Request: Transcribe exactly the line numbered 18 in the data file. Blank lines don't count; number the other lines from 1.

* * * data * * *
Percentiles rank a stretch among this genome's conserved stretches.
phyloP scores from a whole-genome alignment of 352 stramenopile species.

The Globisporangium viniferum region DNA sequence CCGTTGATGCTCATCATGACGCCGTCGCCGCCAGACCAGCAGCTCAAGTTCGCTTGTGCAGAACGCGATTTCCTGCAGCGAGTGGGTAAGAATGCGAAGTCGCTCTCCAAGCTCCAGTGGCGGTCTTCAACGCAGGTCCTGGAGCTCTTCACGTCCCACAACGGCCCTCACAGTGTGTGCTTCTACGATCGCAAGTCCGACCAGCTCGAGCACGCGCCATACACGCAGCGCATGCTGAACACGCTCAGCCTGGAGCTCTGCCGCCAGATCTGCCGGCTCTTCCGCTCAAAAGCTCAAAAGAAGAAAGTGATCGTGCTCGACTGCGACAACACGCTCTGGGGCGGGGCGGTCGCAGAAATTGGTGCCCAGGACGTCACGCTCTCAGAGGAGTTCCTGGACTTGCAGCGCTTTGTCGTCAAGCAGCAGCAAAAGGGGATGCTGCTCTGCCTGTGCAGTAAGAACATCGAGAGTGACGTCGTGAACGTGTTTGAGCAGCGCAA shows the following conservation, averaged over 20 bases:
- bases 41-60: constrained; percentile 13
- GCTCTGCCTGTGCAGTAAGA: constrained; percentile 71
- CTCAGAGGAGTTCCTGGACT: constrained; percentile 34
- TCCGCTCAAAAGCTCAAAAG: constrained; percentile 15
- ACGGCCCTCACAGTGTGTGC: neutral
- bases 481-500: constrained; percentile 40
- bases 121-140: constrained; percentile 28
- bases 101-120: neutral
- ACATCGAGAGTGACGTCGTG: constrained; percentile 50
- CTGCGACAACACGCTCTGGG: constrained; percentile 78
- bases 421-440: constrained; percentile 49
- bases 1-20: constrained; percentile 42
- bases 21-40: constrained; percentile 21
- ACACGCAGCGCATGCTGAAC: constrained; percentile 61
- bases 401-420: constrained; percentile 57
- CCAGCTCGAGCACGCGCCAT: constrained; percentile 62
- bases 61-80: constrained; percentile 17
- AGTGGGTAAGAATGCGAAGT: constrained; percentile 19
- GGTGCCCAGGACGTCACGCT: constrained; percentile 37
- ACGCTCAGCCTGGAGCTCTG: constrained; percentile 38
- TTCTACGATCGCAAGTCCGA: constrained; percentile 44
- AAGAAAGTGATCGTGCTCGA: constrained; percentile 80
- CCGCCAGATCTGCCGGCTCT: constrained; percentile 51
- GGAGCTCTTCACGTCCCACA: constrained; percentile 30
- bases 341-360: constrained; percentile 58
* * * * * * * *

- bases 401-420: constrained; percentile 57